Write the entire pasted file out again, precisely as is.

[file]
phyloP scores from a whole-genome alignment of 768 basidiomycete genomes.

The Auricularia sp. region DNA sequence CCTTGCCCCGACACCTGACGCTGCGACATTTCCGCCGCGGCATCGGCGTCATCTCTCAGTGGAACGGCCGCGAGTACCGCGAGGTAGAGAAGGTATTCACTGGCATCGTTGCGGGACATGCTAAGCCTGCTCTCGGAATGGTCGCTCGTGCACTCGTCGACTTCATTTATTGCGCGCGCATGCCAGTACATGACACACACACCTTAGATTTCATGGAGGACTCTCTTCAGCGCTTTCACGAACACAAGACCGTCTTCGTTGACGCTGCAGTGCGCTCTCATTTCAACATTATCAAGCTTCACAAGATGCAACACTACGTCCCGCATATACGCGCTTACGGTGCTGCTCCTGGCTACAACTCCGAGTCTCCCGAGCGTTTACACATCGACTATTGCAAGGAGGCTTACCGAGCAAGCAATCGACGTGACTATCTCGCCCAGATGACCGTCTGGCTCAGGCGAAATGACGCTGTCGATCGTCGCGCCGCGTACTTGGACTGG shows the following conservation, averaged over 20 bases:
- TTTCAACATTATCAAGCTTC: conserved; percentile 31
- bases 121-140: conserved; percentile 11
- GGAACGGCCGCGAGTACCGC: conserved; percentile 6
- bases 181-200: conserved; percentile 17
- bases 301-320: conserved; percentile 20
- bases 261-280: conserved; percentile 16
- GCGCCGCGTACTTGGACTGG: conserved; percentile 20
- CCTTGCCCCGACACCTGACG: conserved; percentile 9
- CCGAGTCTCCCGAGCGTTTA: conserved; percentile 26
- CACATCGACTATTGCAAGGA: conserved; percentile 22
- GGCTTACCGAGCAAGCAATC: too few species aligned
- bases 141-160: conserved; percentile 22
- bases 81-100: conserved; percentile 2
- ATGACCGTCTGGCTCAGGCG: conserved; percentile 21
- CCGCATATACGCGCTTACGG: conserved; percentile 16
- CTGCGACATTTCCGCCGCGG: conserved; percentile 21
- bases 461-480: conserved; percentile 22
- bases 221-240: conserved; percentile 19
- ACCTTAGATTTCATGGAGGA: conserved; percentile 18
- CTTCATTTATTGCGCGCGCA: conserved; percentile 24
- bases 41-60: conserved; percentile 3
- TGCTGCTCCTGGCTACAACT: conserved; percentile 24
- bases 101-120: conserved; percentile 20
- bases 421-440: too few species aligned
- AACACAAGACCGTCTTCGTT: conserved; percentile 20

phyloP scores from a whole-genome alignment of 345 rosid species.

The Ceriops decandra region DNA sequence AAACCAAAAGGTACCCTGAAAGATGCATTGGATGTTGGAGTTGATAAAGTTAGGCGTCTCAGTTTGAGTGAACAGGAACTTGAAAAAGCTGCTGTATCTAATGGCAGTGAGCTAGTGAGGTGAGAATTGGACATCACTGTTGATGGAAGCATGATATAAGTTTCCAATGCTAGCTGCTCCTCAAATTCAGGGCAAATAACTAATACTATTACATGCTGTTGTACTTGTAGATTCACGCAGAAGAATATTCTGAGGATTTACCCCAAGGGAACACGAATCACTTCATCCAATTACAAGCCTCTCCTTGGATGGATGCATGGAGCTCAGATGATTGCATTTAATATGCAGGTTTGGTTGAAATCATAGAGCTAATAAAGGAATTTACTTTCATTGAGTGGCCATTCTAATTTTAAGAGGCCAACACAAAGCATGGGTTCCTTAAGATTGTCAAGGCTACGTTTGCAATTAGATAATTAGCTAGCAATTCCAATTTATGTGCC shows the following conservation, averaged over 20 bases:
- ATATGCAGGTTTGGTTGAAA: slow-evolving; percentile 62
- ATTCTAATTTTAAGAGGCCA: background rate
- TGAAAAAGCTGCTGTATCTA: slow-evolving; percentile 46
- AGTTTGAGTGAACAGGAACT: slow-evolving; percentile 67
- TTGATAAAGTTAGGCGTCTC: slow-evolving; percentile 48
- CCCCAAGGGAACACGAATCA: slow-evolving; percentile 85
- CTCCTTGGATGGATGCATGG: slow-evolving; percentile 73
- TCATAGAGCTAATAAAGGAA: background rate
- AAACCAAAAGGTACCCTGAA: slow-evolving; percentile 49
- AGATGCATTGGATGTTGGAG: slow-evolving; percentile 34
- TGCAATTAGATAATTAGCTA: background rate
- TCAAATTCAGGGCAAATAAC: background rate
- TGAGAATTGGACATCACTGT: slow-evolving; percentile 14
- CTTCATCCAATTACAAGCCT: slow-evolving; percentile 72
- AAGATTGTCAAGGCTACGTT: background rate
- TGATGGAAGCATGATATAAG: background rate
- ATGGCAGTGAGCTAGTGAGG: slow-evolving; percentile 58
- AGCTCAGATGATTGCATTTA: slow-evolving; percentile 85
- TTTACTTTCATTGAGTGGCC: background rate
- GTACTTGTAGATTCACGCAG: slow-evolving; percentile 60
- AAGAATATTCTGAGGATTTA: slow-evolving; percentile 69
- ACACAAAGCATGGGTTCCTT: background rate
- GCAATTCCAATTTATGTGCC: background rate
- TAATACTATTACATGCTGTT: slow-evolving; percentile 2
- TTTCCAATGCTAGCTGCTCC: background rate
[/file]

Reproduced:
phyloP scores from a whole-genome alignment of 768 basidiomycete genomes.

The Auricularia sp. region DNA sequence CCTTGCCCCGACACCTGACGCTGCGACATTTCCGCCGCGGCATCGGCGTCATCTCTCAGTGGAACGGCCGCGAGTACCGCGAGGTAGAGAAGGTATTCACTGGCATCGTTGCGGGACATGCTAAGCCTGCTCTCGGAATGGTCGCTCGTGCACTCGTCGACTTCATTTATTGCGCGCGCATGCCAGTACATGACACACACACCTTAGATTTCATGGAGGACTCTCTTCAGCGCTTTCACGAACACAAGACCGTCTTCGTTGACGCTGCAGTGCGCTCTCATTTCAACATTATCAAGCTTCACAAGATGCAACACTACGTCCCGCATATACGCGCTTACGGTGCTGCTCCTGGCTACAACTCCGAGTCTCCCGAGCGTTTACACATCGACTATTGCAAGGAGGCTTACCGAGCAAGCAATCGACGTGACTATCTCGCCCAGATGACCGTCTGGCTCAGGCGAAATGACGCTGTCGATCGTCGCGCCGCGTACTTGGACTGG shows the following conservation, averaged over 20 bases:
- TTTCAACATTATCAAGCTTC: conserved; percentile 31
- bases 121-140: conserved; percentile 11
- GGAACGGCCGCGAGTACCGC: conserved; percentile 6
- bases 181-200: conserved; percentile 17
- bases 301-320: conserved; percentile 20
- bases 261-280: conserved; percentile 16
- GCGCCGCGTACTTGGACTGG: conserved; percentile 20
- CCTTGCCCCGACACCTGACG: conserved; percentile 9
- CCGAGTCTCCCGAGCGTTTA: conserved; percentile 26
- CACATCGACTATTGCAAGGA: conserved; percentile 22
- GGCTTACCGAGCAAGCAATC: too few species aligned
- bases 141-160: conserved; percentile 22
- bases 81-100: conserved; percentile 2
- ATGACCGTCTGGCTCAGGCG: conserved; percentile 21
- CCGCATATACGCGCTTACGG: conserved; percentile 16
- CTGCGACATTTCCGCCGCGG: conserved; percentile 21
- bases 461-480: conserved; percentile 22
- bases 221-240: conserved; percentile 19
- ACCTTAGATTTCATGGAGGA: conserved; percentile 18
- CTTCATTTATTGCGCGCGCA: conserved; percentile 24
- bases 41-60: conserved; percentile 3
- TGCTGCTCCTGGCTACAACT: conserved; percentile 24
- bases 101-120: conserved; percentile 20
- bases 421-440: too few species aligned
- AACACAAGACCGTCTTCGTT: conserved; percentile 20

phyloP scores from a whole-genome alignment of 345 rosid species.

The Ceriops decandra region DNA sequence AAACCAAAAGGTACCCTGAAAGATGCATTGGATGTTGGAGTTGATAAAGTTAGGCGTCTCAGTTTGAGTGAACAGGAACTTGAAAAAGCTGCTGTATCTAATGGCAGTGAGCTAGTGAGGTGAGAATTGGACATCACTGTTGATGGAAGCATGATATAAGTTTCCAATGCTAGCTGCTCCTCAAATTCAGGGCAAATAACTAATACTATTACATGCTGTTGTACTTGTAGATTCACGCAGAAGAATATTCTGAGGATTTACCCCAAGGGAACACGAATCACTTCATCCAATTACAAGCCTCTCCTTGGATGGATGCATGGAGCTCAGATGATTGCATTTAATATGCAGGTTTGGTTGAAATCATAGAGCTAATAAAGGAATTTACTTTCATTGAGTGGCCATTCTAATTTTAAGAGGCCAACACAAAGCATGGGTTCCTTAAGATTGTCAAGGCTACGTTTGCAATTAGATAATTAGCTAGCAATTCCAATTTATGTGCC shows the following conservation, averaged over 20 bases:
- ATATGCAGGTTTGGTTGAAA: slow-evolving; percentile 62
- ATTCTAATTTTAAGAGGCCA: background rate
- TGAAAAAGCTGCTGTATCTA: slow-evolving; percentile 46
- AGTTTGAGTGAACAGGAACT: slow-evolving; percentile 67
- TTGATAAAGTTAGGCGTCTC: slow-evolving; percentile 48
- CCCCAAGGGAACACGAATCA: slow-evolving; percentile 85
- CTCCTTGGATGGATGCATGG: slow-evolving; percentile 73
- TCATAGAGCTAATAAAGGAA: background rate
- AAACCAAAAGGTACCCTGAA: slow-evolving; percentile 49
- AGATGCATTGGATGTTGGAG: slow-evolving; percentile 34
- TGCAATTAGATAATTAGCTA: background rate
- TCAAATTCAGGGCAAATAAC: background rate
- TGAGAATTGGACATCACTGT: slow-evolving; percentile 14
- CTTCATCCAATTACAAGCCT: slow-evolving; percentile 72
- AAGATTGTCAAGGCTACGTT: background rate
- TGATGGAAGCATGATATAAG: background rate
- ATGGCAGTGAGCTAGTGAGG: slow-evolving; percentile 58
- AGCTCAGATGATTGCATTTA: slow-evolving; percentile 85
- TTTACTTTCATTGAGTGGCC: background rate
- GTACTTGTAGATTCACGCAG: slow-evolving; percentile 60
- AAGAATATTCTGAGGATTTA: slow-evolving; percentile 69
- ACACAAAGCATGGGTTCCTT: background rate
- GCAATTCCAATTTATGTGCC: background rate
- TAATACTATTACATGCTGTT: slow-evolving; percentile 2
- TTTCCAATGCTAGCTGCTCC: background rate